This year’s New Jersey congressional campaigns, which include a nasty battle for a U.S. Senate seat and potentially four races that could help the Democrats take control of the House, have drawn far more money than usual, with Democrats outspending Republicans in every House district for the first time in recent memory.
Even in the 4th District, the only one considered safely to remain in Republican control following the November 6 election, Democratic challenger Josh Welle had raised and spent about $300,000 more than longtime incumbent Rep. Chris Smith through September 30, the latest finance data from the Federal Election Commission shows.
“I think the largest thing driving the Democrats’ fundraising is the fact that we have these two open seats,” said Brigid Harrison, a professor of political science and law at Montclair State University, referring to the retirements of Republicans Frank LoBiondo in South Jersey’s 2nd District and Rodney P. Frelinghuysen in north Jersey’s 11th. “It means these districts are more competitive and they attract higher levels of fundraising than when there is an unknown challenger.”
In all, New Jersey candidates for the Senate and 12 House seats had raised $84.2 million and spent $60.8 million through September 30. The Democratic candidates for the state’s dozen House seats had raised close to four times more than the Republicans, $32.5 million versus $8.9 million. Democrats had spent $19.3 million, three times more than the $6.4 million spent by Republicans.
Although the Congressional Leadership Fund, aligned with current GOP House Speaker Paul Ryan, has spent the most from an outside group in New Jersey — more than $4.5 million — Democrats got a bigger monetary boost from more so-called unaffiliated groups. Democrats benefitted from $10.5 million spent by 24 groups, while 10 groups boosted Republicans’ efforts with $7.5 million in spending, according to an analysis of data from the Center for Responsive Politics’ Open Secrets website.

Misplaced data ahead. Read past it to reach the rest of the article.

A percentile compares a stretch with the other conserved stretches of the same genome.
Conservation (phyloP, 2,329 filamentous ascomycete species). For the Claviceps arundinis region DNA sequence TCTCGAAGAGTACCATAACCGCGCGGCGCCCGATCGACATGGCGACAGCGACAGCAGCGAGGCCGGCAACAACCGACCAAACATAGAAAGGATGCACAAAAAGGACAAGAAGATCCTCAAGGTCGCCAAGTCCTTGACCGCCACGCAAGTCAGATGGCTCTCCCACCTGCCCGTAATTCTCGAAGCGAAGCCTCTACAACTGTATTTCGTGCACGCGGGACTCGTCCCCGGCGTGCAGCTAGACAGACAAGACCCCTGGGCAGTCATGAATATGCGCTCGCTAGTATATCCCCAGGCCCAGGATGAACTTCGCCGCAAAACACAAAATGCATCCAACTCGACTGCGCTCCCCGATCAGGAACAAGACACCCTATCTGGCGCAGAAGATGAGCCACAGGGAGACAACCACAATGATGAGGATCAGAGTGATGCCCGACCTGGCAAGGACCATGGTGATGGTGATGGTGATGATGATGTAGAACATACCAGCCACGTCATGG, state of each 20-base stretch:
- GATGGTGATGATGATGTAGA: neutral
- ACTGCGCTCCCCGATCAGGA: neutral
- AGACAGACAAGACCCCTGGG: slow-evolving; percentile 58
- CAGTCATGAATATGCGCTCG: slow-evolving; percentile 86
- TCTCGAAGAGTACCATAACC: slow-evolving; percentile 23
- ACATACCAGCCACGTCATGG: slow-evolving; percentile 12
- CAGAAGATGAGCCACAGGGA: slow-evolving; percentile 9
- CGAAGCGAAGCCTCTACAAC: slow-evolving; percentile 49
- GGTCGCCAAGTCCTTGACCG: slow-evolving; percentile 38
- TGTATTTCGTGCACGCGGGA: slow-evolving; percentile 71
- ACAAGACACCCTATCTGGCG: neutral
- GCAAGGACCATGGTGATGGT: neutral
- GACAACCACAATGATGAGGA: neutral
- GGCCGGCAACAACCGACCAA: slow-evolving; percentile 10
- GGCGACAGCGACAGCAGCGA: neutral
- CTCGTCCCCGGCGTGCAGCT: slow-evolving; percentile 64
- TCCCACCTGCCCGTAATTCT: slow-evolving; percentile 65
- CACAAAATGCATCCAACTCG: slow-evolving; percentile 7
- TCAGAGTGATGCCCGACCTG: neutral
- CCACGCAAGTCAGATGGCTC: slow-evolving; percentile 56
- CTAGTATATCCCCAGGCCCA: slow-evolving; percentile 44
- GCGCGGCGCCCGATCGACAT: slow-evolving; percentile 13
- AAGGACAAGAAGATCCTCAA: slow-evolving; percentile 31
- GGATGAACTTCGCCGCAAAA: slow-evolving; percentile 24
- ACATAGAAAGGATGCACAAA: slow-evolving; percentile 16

‘…lots of national money’
“New Jersey Democrats are awash with cash because the House can’t flip unless New Jersey does,” said Matthew Hale, a professor of political science and public affairs at Seton Hall University. “In theory, New Jersey could account for almost 20 percent of the Democratic pickups needed for the House to flip. That is huge, so lots of national money is coming to New Jersey.”
Hale added that New Jersey’s Democratic House challengers are “very centrist middle of the road Democrats” able to get funds from “rich centrist Democrats” who do not want to see the party move to the left.
The only race where the Democrat has been outspent has been for the Senate, where Republican Bob Hugin had loaned his campaign $24 million of his own money, more than 90 percent of the total $26.2 million in his coffers through September 30. The former pharmaceuticals executive had spent $22.7 million, more than three times the $7 million two-term incumbent Democrat Bob Menendez expended. Outside spending has favored Menendez slightly, but he is still close to $15 million behind Hugin.
Despite that, the latest polls give Menendez a comfortable lead over Hugin. The Monmouth University Poll released Thursday gives the incumbent at least a nine-point lead over Hugin among likely voters, while a Quinnipiac University Poll out on Wednesday put Menendez’s lead at seven points.
Harrison said incumbency is a high bar for a challenger to overcome, but it can be done by spending between two-and-a-half to three-and-a-half times more than an incumbent.
The Trump factor
However, this is blue New Jersey, which has not elected a Republican to the Senate in more than four decades and where President Donald Trump’s most recent disapproval rating, according to the Monmouth poll, is 55 percent, with 49 percent “strongly” disapproving and just 29 percent “strongly” approving.
“If these poll results hold, the first person Bob Menendez should thank in his election night victory speech is Donald Trump,” said Patrick Murray, director of the Monmouth University Polling Institute. “I bet the Democrats’ Senate Majority PAC wishes it could take back the $3 million being spent in New Jersey right now.”